The Expressions with parentheses exercise appears under the (none). This exercise used to be on one of the missions under The World of Math, but it was removed due to reordering, renaming, or other changes. This exercise helps understand the use and importance of parentheses.
Types of Problems
There are four types of problems in this exercise:
- What is being done: This problem has a worked out arithmetic problem involving parentheses. The student is asked to select which of the situations is being modeled by the expression.
- When parentheses matter: This problem has several arithmetic expressions written in a column on the left. The student is asked to select correctly whether the parentheses are important to the expression or if removing them would leave the value unchanged.
- Write numerical expression: This problem describes a situation. The student is asked to write a numerical expression that models the situation being described.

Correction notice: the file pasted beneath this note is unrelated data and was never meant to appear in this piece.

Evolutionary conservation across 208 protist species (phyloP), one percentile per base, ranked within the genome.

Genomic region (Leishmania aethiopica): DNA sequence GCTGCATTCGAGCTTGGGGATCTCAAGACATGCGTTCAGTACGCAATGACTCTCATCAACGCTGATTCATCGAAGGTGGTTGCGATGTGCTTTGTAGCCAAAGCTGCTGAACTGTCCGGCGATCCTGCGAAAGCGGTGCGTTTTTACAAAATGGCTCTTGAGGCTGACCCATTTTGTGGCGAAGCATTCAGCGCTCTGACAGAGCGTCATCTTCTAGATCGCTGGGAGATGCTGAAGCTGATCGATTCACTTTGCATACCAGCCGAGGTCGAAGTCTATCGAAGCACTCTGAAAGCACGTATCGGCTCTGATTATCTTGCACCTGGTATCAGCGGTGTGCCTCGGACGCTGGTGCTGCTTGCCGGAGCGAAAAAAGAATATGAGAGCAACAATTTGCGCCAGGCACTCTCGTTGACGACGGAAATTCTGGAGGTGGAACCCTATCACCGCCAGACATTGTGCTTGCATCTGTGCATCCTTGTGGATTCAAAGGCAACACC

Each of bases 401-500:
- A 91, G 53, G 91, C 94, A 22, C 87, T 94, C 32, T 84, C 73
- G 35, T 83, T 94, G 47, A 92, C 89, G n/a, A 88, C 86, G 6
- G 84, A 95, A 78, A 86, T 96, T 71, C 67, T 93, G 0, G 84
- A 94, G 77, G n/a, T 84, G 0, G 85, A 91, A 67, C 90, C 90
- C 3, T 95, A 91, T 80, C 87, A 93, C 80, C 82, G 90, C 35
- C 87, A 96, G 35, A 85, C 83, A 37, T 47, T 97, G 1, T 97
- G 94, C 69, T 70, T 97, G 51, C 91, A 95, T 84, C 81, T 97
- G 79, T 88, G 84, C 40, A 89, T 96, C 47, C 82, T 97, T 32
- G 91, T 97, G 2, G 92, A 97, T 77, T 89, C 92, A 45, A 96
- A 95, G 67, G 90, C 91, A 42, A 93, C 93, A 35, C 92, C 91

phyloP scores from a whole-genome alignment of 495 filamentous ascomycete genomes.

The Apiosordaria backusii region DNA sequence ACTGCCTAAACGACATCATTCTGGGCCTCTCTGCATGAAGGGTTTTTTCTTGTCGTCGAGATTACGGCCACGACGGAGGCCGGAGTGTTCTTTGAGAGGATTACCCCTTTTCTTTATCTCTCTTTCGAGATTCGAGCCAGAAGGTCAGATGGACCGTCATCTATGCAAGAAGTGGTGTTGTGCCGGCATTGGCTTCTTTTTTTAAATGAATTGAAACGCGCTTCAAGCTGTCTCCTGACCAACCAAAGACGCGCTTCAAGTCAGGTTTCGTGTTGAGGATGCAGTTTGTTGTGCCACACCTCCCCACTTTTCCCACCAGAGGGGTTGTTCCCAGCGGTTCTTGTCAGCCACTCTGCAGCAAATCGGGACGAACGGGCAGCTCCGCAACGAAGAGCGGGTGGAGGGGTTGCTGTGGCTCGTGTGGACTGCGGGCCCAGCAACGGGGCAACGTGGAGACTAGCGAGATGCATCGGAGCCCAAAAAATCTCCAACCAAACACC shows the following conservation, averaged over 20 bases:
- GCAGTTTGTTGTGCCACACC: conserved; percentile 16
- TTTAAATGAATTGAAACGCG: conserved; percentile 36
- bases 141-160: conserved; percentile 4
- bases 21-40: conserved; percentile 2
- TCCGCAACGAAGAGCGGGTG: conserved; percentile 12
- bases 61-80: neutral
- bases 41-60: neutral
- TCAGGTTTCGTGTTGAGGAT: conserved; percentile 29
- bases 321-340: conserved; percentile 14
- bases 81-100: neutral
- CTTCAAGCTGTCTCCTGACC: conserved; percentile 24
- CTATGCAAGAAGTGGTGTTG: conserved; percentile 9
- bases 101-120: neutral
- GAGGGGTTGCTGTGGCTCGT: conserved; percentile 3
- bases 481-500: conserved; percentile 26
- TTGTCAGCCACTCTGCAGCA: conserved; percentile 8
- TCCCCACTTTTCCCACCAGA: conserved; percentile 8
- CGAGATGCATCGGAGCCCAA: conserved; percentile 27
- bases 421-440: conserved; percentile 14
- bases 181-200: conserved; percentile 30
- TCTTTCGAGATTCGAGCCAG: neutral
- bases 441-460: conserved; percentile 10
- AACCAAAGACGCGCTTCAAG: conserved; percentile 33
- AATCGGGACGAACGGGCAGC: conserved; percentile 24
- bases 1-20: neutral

- Evaluate expression: This problem has a numerical expression which the student is asked to correctly evaluate.
Strategies
This exercise is easy to get accuracy as most of the problems are really just based on order of operations. The speed badges are also easy because the tolerances are set generously because of one somewhat lengthy problem.
- On When parentheses matter the left column is that the expression is changed (they do matter) and the right is that the value is unchanged (they don't matter).
- On When parentheses matter the answer is generally that when parentheses are around multiplication they don't matter and when they are around addition they do.
- On When parentheses matter the notable exception to two above is that in the parentheses don't matter.
- On Write numerical expression the problem evaluates whatever you write, so you can just write the actual numerical answer to the problem if you wish.
Real-life Applications
- Work problems often ask us to calculate how long it will take different people working at different speeds to finish a task. The algebraic models of such situations often involve rational equations derived from the work formula, W = rt. The amount of work done (W) is the product of the rate of work (r) and the time spent working (t). The work formula has 3 versions: